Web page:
Transport

NRI launches new LGV assessor qualification

By - Talent in Logistics Journal

NRI launches new LGV assessor qualification

The National Register of Large Goods Vehicle (LGV) Instructors (NRI), which is led by the road transport industry and endorsed by the Driver and Vehicle Standards Agency (DVSA), has launched the first nationally recognised LGV assessor qualification, the aim of which is to acknowledge skillsets and provide new professional development opportunities.

The new qualification, which was rolled out in May 2019, enables successful candidates to join the NRI’s LGV Assessor Register for five years. On qualifying, the successful candidates are issued with an LGV Assessor ID card and are added to the online register on the NRI website.

So far, more than 20 people have joined the NRI LGV Assessor register and the NRI is seeing a continually high level of enquiries regarding the new assessor examination. Carlisle-based SP Training trained Dave Stones of Yodel, resulting in Dave becoming one of the first assessors to be examined and to qualify for their NRI assessor card.

On joining the register, assessors have access to free technical advice, exclusive professional development opportunities and discounts on selected products and services from NRI partner organisations. The qualification also enables assessors to prove to employers that they have been independently examined, have achieved the required skill levels and knowledge, and are committed to upholding high-quality LGV driver assessment standards.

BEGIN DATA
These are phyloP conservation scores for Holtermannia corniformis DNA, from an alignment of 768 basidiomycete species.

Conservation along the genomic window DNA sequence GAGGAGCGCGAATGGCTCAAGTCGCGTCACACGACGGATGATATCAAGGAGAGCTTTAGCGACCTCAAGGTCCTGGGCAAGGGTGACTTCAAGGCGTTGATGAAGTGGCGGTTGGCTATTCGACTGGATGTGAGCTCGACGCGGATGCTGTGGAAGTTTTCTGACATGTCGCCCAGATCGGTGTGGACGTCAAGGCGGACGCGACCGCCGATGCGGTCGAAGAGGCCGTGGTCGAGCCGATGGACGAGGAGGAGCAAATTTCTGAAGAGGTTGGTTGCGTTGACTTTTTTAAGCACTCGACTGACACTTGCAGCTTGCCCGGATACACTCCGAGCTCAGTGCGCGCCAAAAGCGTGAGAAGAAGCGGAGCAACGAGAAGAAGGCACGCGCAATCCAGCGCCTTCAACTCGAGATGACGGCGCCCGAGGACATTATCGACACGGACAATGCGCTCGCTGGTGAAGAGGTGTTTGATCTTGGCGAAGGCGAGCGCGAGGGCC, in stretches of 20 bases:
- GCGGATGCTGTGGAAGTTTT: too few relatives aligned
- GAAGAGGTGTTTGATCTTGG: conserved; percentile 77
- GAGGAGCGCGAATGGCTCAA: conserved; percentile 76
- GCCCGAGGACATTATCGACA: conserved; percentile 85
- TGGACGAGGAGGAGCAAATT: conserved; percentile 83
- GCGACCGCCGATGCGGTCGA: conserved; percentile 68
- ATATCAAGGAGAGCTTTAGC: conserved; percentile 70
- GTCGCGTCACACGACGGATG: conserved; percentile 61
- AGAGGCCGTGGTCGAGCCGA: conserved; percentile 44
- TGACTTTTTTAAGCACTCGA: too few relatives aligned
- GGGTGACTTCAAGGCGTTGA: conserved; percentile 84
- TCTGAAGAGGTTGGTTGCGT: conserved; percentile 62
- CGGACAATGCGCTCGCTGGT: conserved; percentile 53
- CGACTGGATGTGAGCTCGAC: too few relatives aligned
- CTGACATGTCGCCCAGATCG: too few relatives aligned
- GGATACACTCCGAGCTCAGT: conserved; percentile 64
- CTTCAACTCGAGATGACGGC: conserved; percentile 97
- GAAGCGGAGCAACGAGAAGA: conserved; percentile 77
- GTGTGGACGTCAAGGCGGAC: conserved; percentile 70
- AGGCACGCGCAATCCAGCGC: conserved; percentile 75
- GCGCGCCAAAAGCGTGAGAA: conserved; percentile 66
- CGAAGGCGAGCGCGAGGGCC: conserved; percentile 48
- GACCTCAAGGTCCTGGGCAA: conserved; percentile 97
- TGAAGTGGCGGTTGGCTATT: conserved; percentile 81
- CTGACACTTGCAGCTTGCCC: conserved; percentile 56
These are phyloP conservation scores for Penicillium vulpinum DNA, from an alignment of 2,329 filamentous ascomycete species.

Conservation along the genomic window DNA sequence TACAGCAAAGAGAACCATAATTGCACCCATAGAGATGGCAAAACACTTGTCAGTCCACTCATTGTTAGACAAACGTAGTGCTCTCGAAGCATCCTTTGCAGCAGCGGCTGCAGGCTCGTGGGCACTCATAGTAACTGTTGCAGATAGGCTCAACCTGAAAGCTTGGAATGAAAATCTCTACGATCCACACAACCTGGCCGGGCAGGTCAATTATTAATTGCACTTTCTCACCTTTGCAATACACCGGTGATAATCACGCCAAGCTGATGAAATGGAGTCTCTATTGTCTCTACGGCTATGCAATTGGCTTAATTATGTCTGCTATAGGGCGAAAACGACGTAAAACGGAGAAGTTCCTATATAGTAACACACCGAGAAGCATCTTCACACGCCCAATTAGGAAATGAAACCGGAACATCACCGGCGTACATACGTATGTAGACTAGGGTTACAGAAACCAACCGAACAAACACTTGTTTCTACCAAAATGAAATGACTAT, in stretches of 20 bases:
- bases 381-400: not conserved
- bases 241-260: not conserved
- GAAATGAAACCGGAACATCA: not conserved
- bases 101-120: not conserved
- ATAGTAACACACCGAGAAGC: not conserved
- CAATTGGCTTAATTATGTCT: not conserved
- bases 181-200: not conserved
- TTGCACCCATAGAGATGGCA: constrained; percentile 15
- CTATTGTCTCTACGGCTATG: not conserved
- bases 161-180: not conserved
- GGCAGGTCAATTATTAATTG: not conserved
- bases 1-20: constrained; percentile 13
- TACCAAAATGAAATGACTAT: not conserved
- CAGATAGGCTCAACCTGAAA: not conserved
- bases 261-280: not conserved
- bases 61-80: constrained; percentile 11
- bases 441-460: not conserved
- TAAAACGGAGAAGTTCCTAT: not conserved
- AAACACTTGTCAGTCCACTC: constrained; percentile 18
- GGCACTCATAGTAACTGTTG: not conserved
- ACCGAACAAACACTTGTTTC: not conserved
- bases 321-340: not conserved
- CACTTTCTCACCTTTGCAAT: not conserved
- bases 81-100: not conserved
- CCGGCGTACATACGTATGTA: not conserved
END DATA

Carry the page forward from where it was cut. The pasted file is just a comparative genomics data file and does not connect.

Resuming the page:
“It’s important that there is consistency across assessment and marking. Providing standardisation that is transferrable across the industry will improve efficiency,” said Managing Director for SP Training Tony Higgins. “One of SP Training’s key objectives is to help companies meet consistent safety standards so we welcome the assessor qualification and the benefits it will bring to both individual operators and the industry as a whole. ”

An LGV assessor is typically responsible for conducting LGV driver assessments and monitoring driver performance. Assessments can be conducted for numerous reasons, such as following an incident, an extended period of leave or evaluating driver skills prior to offering employment. Assessors cannot conduct driver training or examinations and are often former, or current, LGV drivers on route to becoming an LGV Instructor.

“Before now, there was no formal recognition for the important role of LGV assessor,” said Dave Cox. “Although this is something brand new to the industry, it has already received a warm welcome as businesses want to ensure that those responsible for assessing LGV drivers are independently and professionally qualified. ”

Employers can find details of NRI registered Instructors and assessors and more information by visiting www.lgvinstructorregister.com.


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